- At 15-16 weeks the Quadruple screen for Down’s and Spina Bifida risk, is offered and is entirely optional.
- At 28 weeks the Full Blood Count and Rhesus factor tests are repeated
- At 36 weeks the Full Blood Count is repeated, to detect and treat possible anaemia prior to delivery
- After delivery, a Kleihaur test offered to all Rhesus Negative women and a Full Blood Count may be indicated
All pregnant women in Wirral have a named Community Midwife to provide individualised professional and supportive antenatal and postnatal care, regardless of the intended place of birth. Seeing the same midwife regularly, as planned, provides continuity of care and the formation of trust between mother and midwife.
Community Midwives are rotationally on-call 24 hours a day, 365 days of the year for women giving birth at home.
Community Midwives liaise and work closely with the hospital-based midwives and Obstetricians, local GPs, Health Visitors, Social Workers, Physiotherapists and other allied professionals to try to ensure needs are met and families are fully supported.
Each locality has a specialist Neonatal Midwife whose role is to examine and assess any babies born at home or who are taken home from hospital within the first 24 hours after birth.
Community Midwives conduct Parentcraft and birth preparation classes throughout Wirral, including Labour in Motion and Aquanatal sessions.
Community Midwifery care in Wirral is divided into three localities - see documents below for downloadable pdfs.
Mums and Midwives Shop
Mums and Midwives shop is situated at 12 Milton Pavement Grange Shopping Centre Birkenhead.
The shop is open between:
- Monday: 9am-4pm for pre-arranged booking appointments only.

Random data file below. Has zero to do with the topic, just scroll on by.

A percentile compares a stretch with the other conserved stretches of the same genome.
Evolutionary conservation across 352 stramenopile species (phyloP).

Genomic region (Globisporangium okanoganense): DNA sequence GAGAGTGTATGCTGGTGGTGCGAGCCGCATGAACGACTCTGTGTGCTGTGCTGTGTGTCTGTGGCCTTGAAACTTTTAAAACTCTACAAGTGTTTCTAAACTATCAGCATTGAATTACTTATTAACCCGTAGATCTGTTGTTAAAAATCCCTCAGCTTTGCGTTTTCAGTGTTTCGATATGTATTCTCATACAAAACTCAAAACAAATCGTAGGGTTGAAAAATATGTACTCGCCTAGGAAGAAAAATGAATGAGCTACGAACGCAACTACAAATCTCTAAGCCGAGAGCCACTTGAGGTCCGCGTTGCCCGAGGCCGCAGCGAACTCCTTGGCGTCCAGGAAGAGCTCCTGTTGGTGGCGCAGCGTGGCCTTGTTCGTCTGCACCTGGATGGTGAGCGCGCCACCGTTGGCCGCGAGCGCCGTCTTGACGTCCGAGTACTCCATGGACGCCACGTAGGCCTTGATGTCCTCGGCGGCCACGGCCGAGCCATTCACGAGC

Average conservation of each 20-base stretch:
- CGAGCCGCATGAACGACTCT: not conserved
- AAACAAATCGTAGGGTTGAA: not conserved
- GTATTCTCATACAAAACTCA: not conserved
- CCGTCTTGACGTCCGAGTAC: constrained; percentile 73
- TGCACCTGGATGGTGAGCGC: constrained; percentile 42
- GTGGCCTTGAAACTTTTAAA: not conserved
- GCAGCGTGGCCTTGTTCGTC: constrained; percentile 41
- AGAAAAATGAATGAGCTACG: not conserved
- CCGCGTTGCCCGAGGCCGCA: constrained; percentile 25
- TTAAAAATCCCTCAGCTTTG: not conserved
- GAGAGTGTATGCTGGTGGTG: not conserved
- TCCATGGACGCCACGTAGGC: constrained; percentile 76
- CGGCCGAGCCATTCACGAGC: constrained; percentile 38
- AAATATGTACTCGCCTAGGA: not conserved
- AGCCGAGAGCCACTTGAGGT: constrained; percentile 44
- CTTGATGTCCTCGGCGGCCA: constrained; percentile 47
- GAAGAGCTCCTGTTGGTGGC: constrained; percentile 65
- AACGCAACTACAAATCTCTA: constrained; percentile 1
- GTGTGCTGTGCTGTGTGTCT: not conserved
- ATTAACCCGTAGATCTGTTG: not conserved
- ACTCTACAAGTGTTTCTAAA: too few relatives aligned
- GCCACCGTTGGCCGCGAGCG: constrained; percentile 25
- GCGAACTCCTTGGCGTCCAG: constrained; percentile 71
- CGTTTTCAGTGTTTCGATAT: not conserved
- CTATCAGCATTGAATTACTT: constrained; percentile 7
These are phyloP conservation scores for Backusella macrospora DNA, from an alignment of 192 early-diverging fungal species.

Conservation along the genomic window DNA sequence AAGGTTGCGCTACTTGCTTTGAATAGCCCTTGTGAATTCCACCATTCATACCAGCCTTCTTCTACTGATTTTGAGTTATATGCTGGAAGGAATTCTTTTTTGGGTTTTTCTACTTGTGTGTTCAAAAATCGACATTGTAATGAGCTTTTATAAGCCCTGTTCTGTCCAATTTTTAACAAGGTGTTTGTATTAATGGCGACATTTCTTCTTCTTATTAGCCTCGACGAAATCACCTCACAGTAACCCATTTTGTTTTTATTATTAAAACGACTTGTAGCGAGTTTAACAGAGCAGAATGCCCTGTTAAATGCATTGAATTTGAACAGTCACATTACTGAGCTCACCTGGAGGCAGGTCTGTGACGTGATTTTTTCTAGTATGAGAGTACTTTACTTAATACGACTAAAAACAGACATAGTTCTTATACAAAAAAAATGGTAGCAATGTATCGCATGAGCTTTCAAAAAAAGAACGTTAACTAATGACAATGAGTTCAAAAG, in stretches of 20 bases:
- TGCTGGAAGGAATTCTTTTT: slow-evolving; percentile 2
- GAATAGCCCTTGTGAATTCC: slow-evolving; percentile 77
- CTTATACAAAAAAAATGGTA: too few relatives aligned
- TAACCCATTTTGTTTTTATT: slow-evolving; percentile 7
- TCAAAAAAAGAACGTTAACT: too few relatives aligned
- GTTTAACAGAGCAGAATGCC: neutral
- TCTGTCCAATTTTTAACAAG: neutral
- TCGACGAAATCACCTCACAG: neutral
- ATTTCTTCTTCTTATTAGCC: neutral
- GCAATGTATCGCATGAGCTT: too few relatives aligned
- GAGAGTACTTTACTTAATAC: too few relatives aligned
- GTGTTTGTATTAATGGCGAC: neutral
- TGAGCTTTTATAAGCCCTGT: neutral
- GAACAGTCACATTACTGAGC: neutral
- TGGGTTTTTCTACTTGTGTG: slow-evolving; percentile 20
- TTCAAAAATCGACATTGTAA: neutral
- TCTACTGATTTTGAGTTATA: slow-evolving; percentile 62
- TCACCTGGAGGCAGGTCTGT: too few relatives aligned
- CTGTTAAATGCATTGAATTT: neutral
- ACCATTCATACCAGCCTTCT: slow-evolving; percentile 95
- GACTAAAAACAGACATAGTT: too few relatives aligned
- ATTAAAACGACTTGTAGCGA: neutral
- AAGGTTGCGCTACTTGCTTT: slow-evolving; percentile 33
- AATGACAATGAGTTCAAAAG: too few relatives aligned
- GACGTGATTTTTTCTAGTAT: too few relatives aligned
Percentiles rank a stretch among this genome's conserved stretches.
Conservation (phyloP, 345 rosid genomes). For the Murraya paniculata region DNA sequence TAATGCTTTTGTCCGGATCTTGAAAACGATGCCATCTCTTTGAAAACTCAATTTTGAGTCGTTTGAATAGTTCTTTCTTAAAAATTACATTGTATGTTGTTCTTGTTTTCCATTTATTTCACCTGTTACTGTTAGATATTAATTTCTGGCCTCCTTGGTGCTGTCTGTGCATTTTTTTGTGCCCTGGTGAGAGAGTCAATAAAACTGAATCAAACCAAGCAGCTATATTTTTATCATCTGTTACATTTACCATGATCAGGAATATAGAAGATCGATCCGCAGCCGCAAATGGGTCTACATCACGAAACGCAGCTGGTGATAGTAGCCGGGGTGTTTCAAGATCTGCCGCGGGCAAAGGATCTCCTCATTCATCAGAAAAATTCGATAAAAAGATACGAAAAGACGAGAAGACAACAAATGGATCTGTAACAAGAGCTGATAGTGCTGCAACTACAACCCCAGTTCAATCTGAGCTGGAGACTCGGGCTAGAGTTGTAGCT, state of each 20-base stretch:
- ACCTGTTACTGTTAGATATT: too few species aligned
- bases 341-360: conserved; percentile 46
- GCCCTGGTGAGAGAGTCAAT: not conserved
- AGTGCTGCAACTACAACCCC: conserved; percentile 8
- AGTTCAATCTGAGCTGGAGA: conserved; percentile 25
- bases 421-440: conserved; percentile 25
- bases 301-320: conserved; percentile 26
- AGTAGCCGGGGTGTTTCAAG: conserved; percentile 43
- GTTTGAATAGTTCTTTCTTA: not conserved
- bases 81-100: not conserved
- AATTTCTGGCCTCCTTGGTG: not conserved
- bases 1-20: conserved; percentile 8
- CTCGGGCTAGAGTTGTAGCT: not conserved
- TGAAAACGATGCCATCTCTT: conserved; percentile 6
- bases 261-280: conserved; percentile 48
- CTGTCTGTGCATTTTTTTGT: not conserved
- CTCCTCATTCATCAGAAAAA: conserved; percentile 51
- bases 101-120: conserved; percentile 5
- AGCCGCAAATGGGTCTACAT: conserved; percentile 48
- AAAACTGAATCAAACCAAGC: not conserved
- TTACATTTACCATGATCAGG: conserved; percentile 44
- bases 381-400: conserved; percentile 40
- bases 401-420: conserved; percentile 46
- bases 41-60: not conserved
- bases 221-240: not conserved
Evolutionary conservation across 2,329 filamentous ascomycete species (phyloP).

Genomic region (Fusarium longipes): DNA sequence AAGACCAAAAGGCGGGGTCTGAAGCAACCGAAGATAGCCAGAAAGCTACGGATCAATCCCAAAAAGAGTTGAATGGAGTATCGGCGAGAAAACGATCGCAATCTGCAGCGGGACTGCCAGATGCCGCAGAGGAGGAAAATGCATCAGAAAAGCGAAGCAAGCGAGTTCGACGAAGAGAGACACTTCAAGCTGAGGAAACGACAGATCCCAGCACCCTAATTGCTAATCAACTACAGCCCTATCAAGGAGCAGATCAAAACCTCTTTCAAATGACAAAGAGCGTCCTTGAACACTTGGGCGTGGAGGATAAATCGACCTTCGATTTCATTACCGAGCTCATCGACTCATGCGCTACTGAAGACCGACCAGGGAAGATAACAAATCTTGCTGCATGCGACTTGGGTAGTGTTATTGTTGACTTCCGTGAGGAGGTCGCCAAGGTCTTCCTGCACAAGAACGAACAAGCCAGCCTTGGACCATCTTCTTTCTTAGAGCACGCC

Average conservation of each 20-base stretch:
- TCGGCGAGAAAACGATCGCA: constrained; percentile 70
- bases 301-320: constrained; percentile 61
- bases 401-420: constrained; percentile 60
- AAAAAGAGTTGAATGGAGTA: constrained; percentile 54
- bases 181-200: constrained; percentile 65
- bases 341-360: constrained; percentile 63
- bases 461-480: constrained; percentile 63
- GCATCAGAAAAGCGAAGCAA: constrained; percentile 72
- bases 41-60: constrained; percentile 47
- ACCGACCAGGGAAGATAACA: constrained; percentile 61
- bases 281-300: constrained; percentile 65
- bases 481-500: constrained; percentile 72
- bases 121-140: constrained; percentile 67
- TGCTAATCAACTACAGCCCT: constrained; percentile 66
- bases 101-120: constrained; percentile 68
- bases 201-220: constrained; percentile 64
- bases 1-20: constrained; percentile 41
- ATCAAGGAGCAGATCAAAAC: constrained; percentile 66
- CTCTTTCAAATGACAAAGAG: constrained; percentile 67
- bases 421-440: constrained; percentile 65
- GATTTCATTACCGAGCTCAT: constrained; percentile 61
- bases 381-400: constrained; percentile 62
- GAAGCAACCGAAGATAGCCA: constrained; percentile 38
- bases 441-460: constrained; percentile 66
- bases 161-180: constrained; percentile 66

- Tuesday- Friday: 10am-3pm, Drop-in no appointment necessary.
- Saturday: 10am-1pm, Drop-in no appointment necessary.
The shop offers a drop in service with no appointment necessary so you can access midwifery care at a time that's convenient to you.
The shop is run by very experienced Community Midwives who can give you support and reassurance throughout your pregnancy and for a month after you have had your baby as well.
You can call in for a chat or come for a full ante natal check up. Advice is given to you on a wide range of issues to help allay any concerns and help you make the right choices for you and your baby. When you have had your baby you can call in and feed your baby in a welcoming and friendly environment. You can also find out how you can donate your breast milk to the Milk Bank to help premature babies.
Expectant mums in Wirral now have access to a new team of midwives dedicated to women choosing to have their babies at home or in the birth unit at Seacombe Children’s Centre.
The Highfield Birth Team consists of six experienced community midwives who will provide a 24 hour service, 7 days a week giving women access to a known midwife throughout their pregnancy, birth and after their baby is born. The team is the latest addition to Wirral University Teaching Hospital’s community midwifery service, which cares for thousands of women during and after pregnancy.
Named after the former maternity facility on the site of Victoria Central Hospital, the Highfield Birth Team is one of the first of its kind to be up and running in Cheshire and Merseyside. The specialised service makes it easier for mums-to-be to develop relationships with just one or two named midwives over the course of their pregnancy, achieving more continuity and one to one care determined by individual needs and circumstances.
Women under the care of the Highfield Birth Team, are also able to choose from a range of suitable locations for the majority of their antenatal appointments, whether that be a local clinic, at home or even at their place of work where appropriate.
If you are thinking about a home birth or would like to know more about having your baby at the new ‘pop up’ birthing centre opening in Seacombe, please ask your community midwife to refer you to the Highfield Birth Team.
You can also contact the team directly by emailing email@example.com or by calling 0151 666 3131 during day time hours. Alternatively, please leave a message on 0151 604 7682 and the team will be in touch as soon as possible.